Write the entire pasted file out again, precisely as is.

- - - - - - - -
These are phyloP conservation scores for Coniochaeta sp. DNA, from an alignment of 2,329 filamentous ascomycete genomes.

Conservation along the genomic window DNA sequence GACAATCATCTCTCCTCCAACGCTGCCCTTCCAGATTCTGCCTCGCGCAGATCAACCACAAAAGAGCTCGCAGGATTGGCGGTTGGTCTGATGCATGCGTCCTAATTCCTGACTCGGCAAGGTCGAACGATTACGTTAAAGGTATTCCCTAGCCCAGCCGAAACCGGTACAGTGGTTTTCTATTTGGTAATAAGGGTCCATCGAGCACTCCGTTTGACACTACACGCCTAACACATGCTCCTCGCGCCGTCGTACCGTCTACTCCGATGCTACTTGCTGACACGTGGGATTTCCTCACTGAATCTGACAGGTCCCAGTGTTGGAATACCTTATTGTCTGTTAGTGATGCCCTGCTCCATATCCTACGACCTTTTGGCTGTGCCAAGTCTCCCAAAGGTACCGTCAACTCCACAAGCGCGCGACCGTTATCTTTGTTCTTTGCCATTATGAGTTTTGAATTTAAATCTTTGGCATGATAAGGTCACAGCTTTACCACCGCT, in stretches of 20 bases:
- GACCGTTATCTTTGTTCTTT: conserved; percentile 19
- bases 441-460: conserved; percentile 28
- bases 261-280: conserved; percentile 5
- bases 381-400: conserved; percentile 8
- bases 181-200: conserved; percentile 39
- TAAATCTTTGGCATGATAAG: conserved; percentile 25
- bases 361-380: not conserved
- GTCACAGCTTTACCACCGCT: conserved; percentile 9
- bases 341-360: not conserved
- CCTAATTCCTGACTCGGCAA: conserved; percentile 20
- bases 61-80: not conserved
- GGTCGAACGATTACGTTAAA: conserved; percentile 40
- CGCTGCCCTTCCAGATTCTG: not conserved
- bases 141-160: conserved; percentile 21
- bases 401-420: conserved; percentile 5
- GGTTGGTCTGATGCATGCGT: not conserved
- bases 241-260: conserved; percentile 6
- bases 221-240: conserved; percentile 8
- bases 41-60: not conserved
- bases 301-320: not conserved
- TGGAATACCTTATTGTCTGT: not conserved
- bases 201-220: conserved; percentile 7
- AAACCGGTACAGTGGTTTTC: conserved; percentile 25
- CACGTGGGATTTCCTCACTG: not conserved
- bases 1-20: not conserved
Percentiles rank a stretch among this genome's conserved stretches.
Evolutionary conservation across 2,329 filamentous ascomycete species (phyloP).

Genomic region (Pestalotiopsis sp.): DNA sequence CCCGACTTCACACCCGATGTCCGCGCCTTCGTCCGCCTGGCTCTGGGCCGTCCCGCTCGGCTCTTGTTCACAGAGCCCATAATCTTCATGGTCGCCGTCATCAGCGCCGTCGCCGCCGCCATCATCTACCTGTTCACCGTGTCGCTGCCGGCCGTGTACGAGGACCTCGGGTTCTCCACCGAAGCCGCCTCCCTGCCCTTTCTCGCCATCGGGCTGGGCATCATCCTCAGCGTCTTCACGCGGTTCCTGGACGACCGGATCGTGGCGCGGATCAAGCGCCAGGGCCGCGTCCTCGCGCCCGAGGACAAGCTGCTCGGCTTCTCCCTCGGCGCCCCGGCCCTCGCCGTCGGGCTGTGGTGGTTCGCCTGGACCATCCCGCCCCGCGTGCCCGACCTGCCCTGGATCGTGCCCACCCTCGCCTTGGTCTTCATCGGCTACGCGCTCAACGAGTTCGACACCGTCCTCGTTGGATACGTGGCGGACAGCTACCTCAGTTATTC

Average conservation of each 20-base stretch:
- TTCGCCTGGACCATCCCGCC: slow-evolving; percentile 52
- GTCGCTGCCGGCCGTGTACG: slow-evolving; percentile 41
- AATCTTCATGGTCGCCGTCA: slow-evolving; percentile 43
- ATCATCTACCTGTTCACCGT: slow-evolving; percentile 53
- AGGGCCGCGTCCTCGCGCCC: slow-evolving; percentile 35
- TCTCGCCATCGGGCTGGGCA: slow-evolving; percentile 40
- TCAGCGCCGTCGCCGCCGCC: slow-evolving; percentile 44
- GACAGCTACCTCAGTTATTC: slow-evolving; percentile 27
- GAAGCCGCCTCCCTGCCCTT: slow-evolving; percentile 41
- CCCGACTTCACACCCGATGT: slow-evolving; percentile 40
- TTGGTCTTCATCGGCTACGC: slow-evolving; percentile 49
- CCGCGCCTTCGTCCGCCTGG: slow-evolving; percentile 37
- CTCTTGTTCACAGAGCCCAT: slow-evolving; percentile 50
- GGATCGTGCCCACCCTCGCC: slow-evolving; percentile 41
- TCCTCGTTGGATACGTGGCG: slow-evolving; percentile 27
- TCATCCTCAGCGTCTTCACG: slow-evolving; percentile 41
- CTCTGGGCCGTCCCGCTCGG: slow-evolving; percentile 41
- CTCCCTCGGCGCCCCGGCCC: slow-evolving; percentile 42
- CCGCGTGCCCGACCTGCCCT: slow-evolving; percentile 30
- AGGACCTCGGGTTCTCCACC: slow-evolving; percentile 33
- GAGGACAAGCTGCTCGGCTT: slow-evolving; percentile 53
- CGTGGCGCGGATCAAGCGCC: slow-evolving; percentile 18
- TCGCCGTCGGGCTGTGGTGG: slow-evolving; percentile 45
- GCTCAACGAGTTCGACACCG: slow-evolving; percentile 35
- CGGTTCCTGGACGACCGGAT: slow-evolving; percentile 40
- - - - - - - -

These are phyloP conservation scores for Coniochaeta sp. DNA, from an alignment of 2,329 filamentous ascomycete genomes.

Conservation along the genomic window DNA sequence GACAATCATCTCTCCTCCAACGCTGCCCTTCCAGATTCTGCCTCGCGCAGATCAACCACAAAAGAGCTCGCAGGATTGGCGGTTGGTCTGATGCATGCGTCCTAATTCCTGACTCGGCAAGGTCGAACGATTACGTTAAAGGTATTCCCTAGCCCAGCCGAAACCGGTACAGTGGTTTTCTATTTGGTAATAAGGGTCCATCGAGCACTCCGTTTGACACTACACGCCTAACACATGCTCCTCGCGCCGTCGTACCGTCTACTCCGATGCTACTTGCTGACACGTGGGATTTCCTCACTGAATCTGACAGGTCCCAGTGTTGGAATACCTTATTGTCTGTTAGTGATGCCCTGCTCCATATCCTACGACCTTTTGGCTGTGCCAAGTCTCCCAAAGGTACCGTCAACTCCACAAGCGCGCGACCGTTATCTTTGTTCTTTGCCATTATGAGTTTTGAATTTAAATCTTTGGCATGATAAGGTCACAGCTTTACCACCGCT, in stretches of 20 bases:
- GACCGTTATCTTTGTTCTTT: conserved; percentile 19
- bases 441-460: conserved; percentile 28
- bases 261-280: conserved; percentile 5
- bases 381-400: conserved; percentile 8
- bases 181-200: conserved; percentile 39
- TAAATCTTTGGCATGATAAG: conserved; percentile 25
- bases 361-380: not conserved
- GTCACAGCTTTACCACCGCT: conserved; percentile 9
- bases 341-360: not conserved
- CCTAATTCCTGACTCGGCAA: conserved; percentile 20
- bases 61-80: not conserved
- GGTCGAACGATTACGTTAAA: conserved; percentile 40
- CGCTGCCCTTCCAGATTCTG: not conserved
- bases 141-160: conserved; percentile 21
- bases 401-420: conserved; percentile 5
- GGTTGGTCTGATGCATGCGT: not conserved
- bases 241-260: conserved; percentile 6
- bases 221-240: conserved; percentile 8
- bases 41-60: not conserved
- bases 301-320: not conserved
- TGGAATACCTTATTGTCTGT: not conserved
- bases 201-220: conserved; percentile 7
- AAACCGGTACAGTGGTTTTC: conserved; percentile 25
- CACGTGGGATTTCCTCACTG: not conserved
- bases 1-20: not conserved
Percentiles rank a stretch among this genome's conserved stretches.
Evolutionary conservation across 2,329 filamentous ascomycete species (phyloP).

Genomic region (Pestalotiopsis sp.): DNA sequence CCCGACTTCACACCCGATGTCCGCGCCTTCGTCCGCCTGGCTCTGGGCCGTCCCGCTCGGCTCTTGTTCACAGAGCCCATAATCTTCATGGTCGCCGTCATCAGCGCCGTCGCCGCCGCCATCATCTACCTGTTCACCGTGTCGCTGCCGGCCGTGTACGAGGACCTCGGGTTCTCCACCGAAGCCGCCTCCCTGCCCTTTCTCGCCATCGGGCTGGGCATCATCCTCAGCGTCTTCACGCGGTTCCTGGACGACCGGATCGTGGCGCGGATCAAGCGCCAGGGCCGCGTCCTCGCGCCCGAGGACAAGCTGCTCGGCTTCTCCCTCGGCGCCCCGGCCCTCGCCGTCGGGCTGTGGTGGTTCGCCTGGACCATCCCGCCCCGCGTGCCCGACCTGCCCTGGATCGTGCCCACCCTCGCCTTGGTCTTCATCGGCTACGCGCTCAACGAGTTCGACACCGTCCTCGTTGGATACGTGGCGGACAGCTACCTCAGTTATTC

Average conservation of each 20-base stretch:
- TTCGCCTGGACCATCCCGCC: slow-evolving; percentile 52
- GTCGCTGCCGGCCGTGTACG: slow-evolving; percentile 41
- AATCTTCATGGTCGCCGTCA: slow-evolving; percentile 43
- ATCATCTACCTGTTCACCGT: slow-evolving; percentile 53
- AGGGCCGCGTCCTCGCGCCC: slow-evolving; percentile 35
- TCTCGCCATCGGGCTGGGCA: slow-evolving; percentile 40
- TCAGCGCCGTCGCCGCCGCC: slow-evolving; percentile 44
- GACAGCTACCTCAGTTATTC: slow-evolving; percentile 27
- GAAGCCGCCTCCCTGCCCTT: slow-evolving; percentile 41
- CCCGACTTCACACCCGATGT: slow-evolving; percentile 40
- TTGGTCTTCATCGGCTACGC: slow-evolving; percentile 49
- CCGCGCCTTCGTCCGCCTGG: slow-evolving; percentile 37
- CTCTTGTTCACAGAGCCCAT: slow-evolving; percentile 50
- GGATCGTGCCCACCCTCGCC: slow-evolving; percentile 41
- TCCTCGTTGGATACGTGGCG: slow-evolving; percentile 27
- TCATCCTCAGCGTCTTCACG: slow-evolving; percentile 41
- CTCTGGGCCGTCCCGCTCGG: slow-evolving; percentile 41
- CTCCCTCGGCGCCCCGGCCC: slow-evolving; percentile 42
- CCGCGTGCCCGACCTGCCCT: slow-evolving; percentile 30
- AGGACCTCGGGTTCTCCACC: slow-evolving; percentile 33
- GAGGACAAGCTGCTCGGCTT: slow-evolving; percentile 53
- CGTGGCGCGGATCAAGCGCC: slow-evolving; percentile 18
- TCGCCGTCGGGCTGTGGTGG: slow-evolving; percentile 45
- GCTCAACGAGTTCGACACCG: slow-evolving; percentile 35
- CGGTTCCTGGACGACCGGAT: slow-evolving; percentile 40